How to Do a Gallery Wall in 5 Easy Steps

You're only a few steps away from a gorgeous DIY wall gallery. Whether you're using frames, paintings, or photos, these hanging gallery wall ideas are guaranteed to spruce up your space.

Hanging a gallery wall is the perfect way to show off a unique art collection. But knowing how to do a gallery wall layout can seem daunting. This is because there are many elements to consider before hanging art. However, with these five easy steps, putting together your own gallery is simple, not stressful.

living room gallery wall
Kim Cornelison

How to Hang a Gallery Wall

Follow our step-by-step instructions for choosing, arranging, and mounting your gallery wall.

What You Need

  • Artwork
  • Pencil
  • Kraft paper
  • Scissors or a crafts knife
  • Painters tape
  • Hammer
  • Nails or picture hangers
  • Ruler or measuring tape
  • Level
  • Double-sided adhesive tape, such as Command strips, or adhesive hook-and-loop tape, such as Velcro
color canvas painting on wall
Kim Cornelison

Step 1: Gather Art

Start by gathering an assortment of wall art. Choose items that go together but aren't matchy-matchy. For example, build a photo wall with a bunch of family pictures or opt for frames without photos to create a wall frame collage—it's up to you. For displaying small images or art pieces, look for wall collage frames that hold multiple pieces in one unit. A wall photo collage means hanging fewer frames, and it also does some of the art arranging for you.

planning out gallery wall

Step 2: Trace and Test

The hardest part of hanging a gallery wall is establishing where to hang pictures. Before nailing any holes, set your gallery wall layout. Start by tracing each piece of art on kraft paper, then cut them out. On each piece of paper, mark the picture's hanger placement. This will come in handy for hanging your art at the correct height. Next, use painters tape to hang each cutout on your wall and get a feel for the layout.

Start by hanging the largest item at eye level when designing your gallery wall layout. You'll want artwork to hang 57" from the ground at its center. However, the height at which you hang art will also depend on the height of your ceilings and furniture. If you have soaring ceilings, opt for large-scale art that will fill more of your wall. If you're hanging a gallery wall above a sofa or tall furniture piece, you'll need to adjust the height accordingly. Floor-to-ceiling gallery walls can also make an impressive statement. Once you've decided where and what height to hang your art, rearrange the cutouts of your pictures until you find a layout you love.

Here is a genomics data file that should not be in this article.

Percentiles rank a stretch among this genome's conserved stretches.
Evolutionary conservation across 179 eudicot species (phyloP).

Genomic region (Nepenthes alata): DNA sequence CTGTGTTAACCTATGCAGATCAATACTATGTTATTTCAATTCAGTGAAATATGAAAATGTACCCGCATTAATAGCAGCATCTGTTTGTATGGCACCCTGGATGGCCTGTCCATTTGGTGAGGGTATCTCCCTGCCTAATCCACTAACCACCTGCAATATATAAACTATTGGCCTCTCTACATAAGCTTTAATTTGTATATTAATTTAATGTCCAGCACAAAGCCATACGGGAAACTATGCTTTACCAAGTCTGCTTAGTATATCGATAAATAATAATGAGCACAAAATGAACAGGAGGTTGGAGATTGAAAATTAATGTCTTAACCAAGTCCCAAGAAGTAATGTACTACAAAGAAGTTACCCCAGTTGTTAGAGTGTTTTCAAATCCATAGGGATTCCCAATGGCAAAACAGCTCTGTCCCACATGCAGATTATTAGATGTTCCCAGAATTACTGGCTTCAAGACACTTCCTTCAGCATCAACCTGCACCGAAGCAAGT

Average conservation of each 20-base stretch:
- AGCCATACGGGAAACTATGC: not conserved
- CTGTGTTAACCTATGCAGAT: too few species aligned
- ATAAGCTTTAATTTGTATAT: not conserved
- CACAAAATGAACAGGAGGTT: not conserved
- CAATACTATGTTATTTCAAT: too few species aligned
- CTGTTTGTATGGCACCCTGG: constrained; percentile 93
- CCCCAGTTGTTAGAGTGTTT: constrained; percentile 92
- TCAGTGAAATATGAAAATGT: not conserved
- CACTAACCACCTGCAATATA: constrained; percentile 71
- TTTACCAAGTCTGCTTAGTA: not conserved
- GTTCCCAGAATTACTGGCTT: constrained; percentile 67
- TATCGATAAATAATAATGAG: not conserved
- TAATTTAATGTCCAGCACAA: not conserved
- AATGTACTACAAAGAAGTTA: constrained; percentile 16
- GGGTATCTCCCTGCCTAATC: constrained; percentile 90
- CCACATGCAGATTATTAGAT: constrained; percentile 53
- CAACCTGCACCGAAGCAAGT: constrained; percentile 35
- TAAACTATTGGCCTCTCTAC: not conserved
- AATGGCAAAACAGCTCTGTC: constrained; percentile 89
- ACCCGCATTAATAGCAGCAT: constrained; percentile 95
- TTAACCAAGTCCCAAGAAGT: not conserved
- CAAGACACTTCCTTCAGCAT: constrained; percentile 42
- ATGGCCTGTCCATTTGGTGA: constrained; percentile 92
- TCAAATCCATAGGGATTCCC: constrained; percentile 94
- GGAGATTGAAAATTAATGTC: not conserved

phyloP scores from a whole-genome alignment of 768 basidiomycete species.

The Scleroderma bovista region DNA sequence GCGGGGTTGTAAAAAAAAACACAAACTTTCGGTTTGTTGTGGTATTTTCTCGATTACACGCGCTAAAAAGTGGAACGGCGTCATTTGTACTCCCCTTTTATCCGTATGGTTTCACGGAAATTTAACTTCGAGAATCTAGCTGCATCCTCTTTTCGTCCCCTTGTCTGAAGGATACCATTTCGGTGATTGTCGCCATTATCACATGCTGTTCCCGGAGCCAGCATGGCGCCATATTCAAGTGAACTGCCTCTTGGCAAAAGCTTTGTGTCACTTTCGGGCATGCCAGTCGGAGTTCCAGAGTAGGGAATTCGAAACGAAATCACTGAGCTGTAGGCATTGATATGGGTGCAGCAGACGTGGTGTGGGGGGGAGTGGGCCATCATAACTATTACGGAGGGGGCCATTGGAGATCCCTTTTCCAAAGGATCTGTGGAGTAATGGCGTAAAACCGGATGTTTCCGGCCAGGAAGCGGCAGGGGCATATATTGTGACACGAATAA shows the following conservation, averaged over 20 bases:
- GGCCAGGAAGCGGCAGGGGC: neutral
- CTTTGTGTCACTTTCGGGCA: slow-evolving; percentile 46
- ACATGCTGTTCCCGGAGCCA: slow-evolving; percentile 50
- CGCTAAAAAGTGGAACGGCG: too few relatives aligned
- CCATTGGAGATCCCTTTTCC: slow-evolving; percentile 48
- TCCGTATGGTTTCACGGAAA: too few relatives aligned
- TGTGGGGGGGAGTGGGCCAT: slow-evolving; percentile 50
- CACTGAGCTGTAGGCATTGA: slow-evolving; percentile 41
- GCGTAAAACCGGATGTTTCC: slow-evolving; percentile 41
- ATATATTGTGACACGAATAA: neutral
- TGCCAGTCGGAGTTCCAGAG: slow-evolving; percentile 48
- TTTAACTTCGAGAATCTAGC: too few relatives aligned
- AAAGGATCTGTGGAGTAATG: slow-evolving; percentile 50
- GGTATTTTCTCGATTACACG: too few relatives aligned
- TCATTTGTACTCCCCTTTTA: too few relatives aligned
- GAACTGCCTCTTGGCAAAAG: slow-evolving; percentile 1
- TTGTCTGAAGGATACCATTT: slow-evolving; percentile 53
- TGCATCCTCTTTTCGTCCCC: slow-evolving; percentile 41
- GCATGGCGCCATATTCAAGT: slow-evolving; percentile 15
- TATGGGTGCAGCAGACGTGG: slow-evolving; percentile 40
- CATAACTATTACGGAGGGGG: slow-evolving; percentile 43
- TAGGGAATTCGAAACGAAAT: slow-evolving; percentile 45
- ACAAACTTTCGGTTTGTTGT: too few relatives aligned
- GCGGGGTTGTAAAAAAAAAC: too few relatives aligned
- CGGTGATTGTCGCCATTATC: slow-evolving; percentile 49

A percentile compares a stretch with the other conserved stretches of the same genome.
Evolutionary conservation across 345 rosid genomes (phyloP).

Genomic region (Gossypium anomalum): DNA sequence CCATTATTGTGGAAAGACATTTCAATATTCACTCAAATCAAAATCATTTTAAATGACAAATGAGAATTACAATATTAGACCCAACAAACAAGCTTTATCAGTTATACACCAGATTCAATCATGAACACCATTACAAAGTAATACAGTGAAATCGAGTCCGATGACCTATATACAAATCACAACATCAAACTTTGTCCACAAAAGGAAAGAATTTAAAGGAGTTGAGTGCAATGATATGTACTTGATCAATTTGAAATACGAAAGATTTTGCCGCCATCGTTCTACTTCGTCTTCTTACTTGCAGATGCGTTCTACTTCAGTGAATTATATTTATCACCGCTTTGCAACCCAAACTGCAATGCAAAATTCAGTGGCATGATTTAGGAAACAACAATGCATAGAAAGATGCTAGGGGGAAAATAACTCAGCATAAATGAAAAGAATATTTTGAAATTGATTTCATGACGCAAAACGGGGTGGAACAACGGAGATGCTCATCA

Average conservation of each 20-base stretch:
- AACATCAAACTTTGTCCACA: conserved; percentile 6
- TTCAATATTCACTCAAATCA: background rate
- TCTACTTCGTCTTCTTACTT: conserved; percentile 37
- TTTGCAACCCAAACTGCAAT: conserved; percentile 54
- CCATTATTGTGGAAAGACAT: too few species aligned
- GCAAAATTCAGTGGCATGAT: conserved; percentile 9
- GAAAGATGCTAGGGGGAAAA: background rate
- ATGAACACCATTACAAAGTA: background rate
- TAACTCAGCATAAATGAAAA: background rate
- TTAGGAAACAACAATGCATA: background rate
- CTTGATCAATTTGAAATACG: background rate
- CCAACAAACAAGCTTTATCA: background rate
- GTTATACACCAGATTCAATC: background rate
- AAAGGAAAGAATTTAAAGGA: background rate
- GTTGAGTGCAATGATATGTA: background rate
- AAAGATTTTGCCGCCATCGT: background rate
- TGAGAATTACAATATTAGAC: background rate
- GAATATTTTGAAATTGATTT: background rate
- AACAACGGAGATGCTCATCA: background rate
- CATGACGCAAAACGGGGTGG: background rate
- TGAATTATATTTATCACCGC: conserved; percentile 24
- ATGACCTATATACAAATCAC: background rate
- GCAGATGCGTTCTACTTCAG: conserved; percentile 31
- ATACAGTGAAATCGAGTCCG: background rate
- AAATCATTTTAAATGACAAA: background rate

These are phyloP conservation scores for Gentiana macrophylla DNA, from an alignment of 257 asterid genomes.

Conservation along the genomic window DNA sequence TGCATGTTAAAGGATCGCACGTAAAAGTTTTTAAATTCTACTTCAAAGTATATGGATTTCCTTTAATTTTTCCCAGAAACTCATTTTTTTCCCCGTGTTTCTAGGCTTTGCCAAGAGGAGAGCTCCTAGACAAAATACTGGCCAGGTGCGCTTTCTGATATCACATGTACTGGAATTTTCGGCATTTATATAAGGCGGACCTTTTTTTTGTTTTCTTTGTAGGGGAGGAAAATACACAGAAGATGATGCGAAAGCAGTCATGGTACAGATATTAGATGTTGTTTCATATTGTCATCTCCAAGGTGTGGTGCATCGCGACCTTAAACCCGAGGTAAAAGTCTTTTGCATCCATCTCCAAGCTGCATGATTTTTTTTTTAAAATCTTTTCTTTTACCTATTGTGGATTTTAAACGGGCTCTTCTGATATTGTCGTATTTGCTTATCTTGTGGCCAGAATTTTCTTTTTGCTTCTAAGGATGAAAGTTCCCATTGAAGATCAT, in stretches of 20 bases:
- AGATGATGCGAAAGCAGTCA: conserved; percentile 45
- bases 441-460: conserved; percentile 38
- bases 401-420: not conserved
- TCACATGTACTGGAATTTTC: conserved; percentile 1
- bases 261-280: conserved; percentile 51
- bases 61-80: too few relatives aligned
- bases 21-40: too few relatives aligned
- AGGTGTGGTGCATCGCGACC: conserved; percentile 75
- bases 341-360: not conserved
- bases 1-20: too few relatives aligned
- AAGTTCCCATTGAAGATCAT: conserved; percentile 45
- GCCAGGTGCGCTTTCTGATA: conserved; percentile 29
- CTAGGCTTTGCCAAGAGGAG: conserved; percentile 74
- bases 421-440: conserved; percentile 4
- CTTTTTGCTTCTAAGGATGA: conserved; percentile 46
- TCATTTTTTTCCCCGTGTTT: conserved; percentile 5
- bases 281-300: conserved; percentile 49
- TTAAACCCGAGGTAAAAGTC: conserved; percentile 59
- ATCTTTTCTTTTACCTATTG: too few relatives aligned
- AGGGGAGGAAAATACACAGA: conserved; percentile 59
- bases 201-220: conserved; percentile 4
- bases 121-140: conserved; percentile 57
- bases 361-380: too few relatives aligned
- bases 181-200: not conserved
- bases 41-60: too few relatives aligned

living room gallery wall with modern chair and foot stool
David Tsay

Step 3: Keep It Even

One of the more essential things to know about how to do a gallery wall is to keep art at an equal distance from the other pieces. Use a ruler to guide your placement. Aim for 3–6 inches between each piece of wall art and around all sides of the frames. Arrange larger art with more space between frames, and group smaller artwork closer together. Also, leave plenty of space between the frames, trim, and molding, so the gallery has room to breathe.

Note: If you're using irregularly shaped items within your gallery wall, you can skip this step and simply eye the layout based on your preference.

teal chairs

Step 4: Maintain Balance

Your gallery wall doesn't have to be symmetrical, but there should be visual balance. Pair large wall art with a few smaller pieces, or even out intricate wall paintings with empty frames. If you have a combination of designs, colors, and finishes in your gallery, try to disperse the art styles to create harmony.

Living room with framed artwork and photos
Edmund Barr

Step 5: Start in the Center

IIf you're hanging your gallery wall above a sofa or furniture piece, place a piece of painters tape on the wall to indicate the top of the item before clearing it out of the way. If you're hanging heavier pieces, such as mirrors or large frames, you'll need to secure them to wall studs. First, find and mark your wall studs, then design your layout around the more oversized items.

When you're ready to start hanging the picture frame layout, use a hammer to secure a nail or picture hanger through your marked placement on the kraft paper. Remove the paper and tape, then place your first piece of wall art decor on the nail. Check for level before moving on. Repeat with the rest of your artwork, starting with your largest selections and finishing with the smallest.

There are alternative tools for hanging art if you're concerned with putting holes in your wall. Adhesive hook-and-loop strips make it easy to switch pieces out as your collection grows. You can also cut them in half and place them on the bottom of each art piece to keep them steady. However, there are drawbacks to adhesive wall hangers. Any adhesive strip or hook has a weight limit. They're usually meant for lightweight items such as canvases or small frames.

Was this page helpful?
Related Articles